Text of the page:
Living On The Venus Express is the first and eagerly anticipated solo album offering from Spoonface, an album which highlights his true vocal capabilities. With a sophisticated blend of acoustic folk/pop and a hint of reggae influence, this album’s appeal aims at a wide and diverse spectrum of listener.
Spoonface had his first taste of international recording success as Black Legend with his reworking of the Barry White classic “You See The Trouble With Me” reaching No. 1 in the UK and selling over 2 million copies.
His distinctive vocals make him instantly recognizable and provide the uniqueness that commands a strong following from his loyal fan base, as well as the appreciation and respect from fellow musicians.
He has collaborated with numerous renowned artists from varying genres, and presently enjoys success in the UK and Europe with a number of dance projects including Floor Boogie act Ear Dis. Living On The Venus Express glorifies the true depth of his ability.
Guy Holmes (Gut Recordings)
"Just good solid sounds , have a listen for yourself !"
Charlie Dark (Blacktronica)
A Beautiful piece of soul music from the man with the biggest smile in show bizzness.
If you don't know about Spoonface then get to know. Your turntable will thankyou for it later.
Lisa Millett (Defected, Code Red)
'Sit me down in a candle-lit room and play me "It's
All Love " on repeat-Gorgeous! Spoonface's rich tone
just soothes the mind. Ahhhhhh...'
Review: Jon Freer
Spoonface - Living On The Venus Express (FAADA)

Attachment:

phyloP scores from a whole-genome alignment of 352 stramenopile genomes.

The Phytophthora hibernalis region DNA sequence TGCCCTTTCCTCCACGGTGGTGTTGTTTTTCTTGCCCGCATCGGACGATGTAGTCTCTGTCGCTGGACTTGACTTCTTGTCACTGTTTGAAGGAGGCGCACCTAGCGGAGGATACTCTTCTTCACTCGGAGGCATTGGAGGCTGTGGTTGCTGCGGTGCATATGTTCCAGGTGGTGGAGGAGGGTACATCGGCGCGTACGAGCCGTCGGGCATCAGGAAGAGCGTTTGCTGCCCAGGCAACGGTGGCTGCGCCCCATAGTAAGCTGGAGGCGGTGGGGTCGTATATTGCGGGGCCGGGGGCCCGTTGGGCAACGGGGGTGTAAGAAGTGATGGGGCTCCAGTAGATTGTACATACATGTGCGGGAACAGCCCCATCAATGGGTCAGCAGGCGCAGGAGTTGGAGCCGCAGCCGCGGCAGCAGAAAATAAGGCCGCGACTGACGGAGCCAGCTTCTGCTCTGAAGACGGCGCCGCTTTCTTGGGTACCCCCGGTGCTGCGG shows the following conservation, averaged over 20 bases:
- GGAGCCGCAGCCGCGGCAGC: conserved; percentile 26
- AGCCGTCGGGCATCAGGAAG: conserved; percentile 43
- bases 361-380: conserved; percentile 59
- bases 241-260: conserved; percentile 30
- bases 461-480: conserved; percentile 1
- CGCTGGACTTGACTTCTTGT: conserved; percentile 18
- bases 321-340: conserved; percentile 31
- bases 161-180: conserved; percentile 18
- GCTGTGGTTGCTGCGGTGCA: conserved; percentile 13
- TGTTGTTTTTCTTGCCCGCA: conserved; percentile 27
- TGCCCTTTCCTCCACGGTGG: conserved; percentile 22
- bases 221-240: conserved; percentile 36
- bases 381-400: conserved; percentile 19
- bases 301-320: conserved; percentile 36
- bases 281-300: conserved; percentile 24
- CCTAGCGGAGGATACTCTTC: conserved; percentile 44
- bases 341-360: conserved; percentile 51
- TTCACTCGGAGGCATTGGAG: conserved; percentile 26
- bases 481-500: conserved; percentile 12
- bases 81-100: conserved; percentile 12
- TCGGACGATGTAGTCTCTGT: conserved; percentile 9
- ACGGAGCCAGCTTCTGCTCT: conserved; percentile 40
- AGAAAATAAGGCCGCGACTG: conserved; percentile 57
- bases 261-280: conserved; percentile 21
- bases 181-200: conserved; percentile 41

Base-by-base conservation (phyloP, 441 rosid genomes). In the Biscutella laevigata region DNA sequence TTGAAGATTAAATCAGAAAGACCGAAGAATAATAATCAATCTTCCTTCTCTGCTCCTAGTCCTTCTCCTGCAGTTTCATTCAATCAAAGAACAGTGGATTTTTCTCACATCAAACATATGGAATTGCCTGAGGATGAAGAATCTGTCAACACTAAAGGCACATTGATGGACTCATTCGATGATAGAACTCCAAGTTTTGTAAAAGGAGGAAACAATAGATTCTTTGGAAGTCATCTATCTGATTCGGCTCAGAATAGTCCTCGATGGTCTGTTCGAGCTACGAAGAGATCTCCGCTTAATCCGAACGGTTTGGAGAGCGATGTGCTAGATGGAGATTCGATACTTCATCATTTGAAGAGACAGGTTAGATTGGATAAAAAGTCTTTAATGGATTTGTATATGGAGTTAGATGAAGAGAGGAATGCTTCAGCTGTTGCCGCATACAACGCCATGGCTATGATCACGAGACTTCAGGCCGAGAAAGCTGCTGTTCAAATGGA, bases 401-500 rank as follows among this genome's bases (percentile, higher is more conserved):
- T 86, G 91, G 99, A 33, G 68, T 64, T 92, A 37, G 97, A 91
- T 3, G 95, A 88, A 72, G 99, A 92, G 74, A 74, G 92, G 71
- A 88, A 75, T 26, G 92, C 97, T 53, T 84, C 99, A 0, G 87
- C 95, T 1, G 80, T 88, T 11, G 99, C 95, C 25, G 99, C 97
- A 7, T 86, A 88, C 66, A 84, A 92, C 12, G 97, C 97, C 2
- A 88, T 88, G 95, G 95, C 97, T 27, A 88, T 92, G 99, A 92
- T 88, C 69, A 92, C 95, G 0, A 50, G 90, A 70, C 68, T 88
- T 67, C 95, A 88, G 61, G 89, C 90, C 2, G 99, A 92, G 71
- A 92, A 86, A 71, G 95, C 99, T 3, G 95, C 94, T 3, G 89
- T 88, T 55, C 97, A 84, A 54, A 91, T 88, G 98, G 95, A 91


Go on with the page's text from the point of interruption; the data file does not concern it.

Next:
It came as quite a shock when Spoonface dropped It's True, the breathtaking acoustic effort that heads this album. His previous musical forays had included electronic efforts and Barry White impersonation as Black Legend, but it was with the lo-fi, acoustic guitar led compositions that Spoons found his sound. It is this type of work that dominates Spoonface's debut long player, entitled Living On The Venues Express. Not strictly an acoustic album, the live instruments are backed by subtle electronics, which fit together wonderfully under Mr. Spoonface's distinctive vocals. This is a heartfelt album from the FAADA label owner, with subjects including reflections on immigration by Carribean and African people to England and the love that Spoons has for his late Grandma. Highlights include the aforementioned It's True, a calming number entitled We Don't Need To and the melancholic Raining Sunshine. Due to the strength of his guitar and vocals driven compositions, it is perhaps not a surprise that the two tracks on the album that use fuller electronic arrangements are not as successful as the sparser productions. Spoonface has promised that he'll be making more electronic driven tunes in the future, but I hope that he doesn't forget his lo-fi work!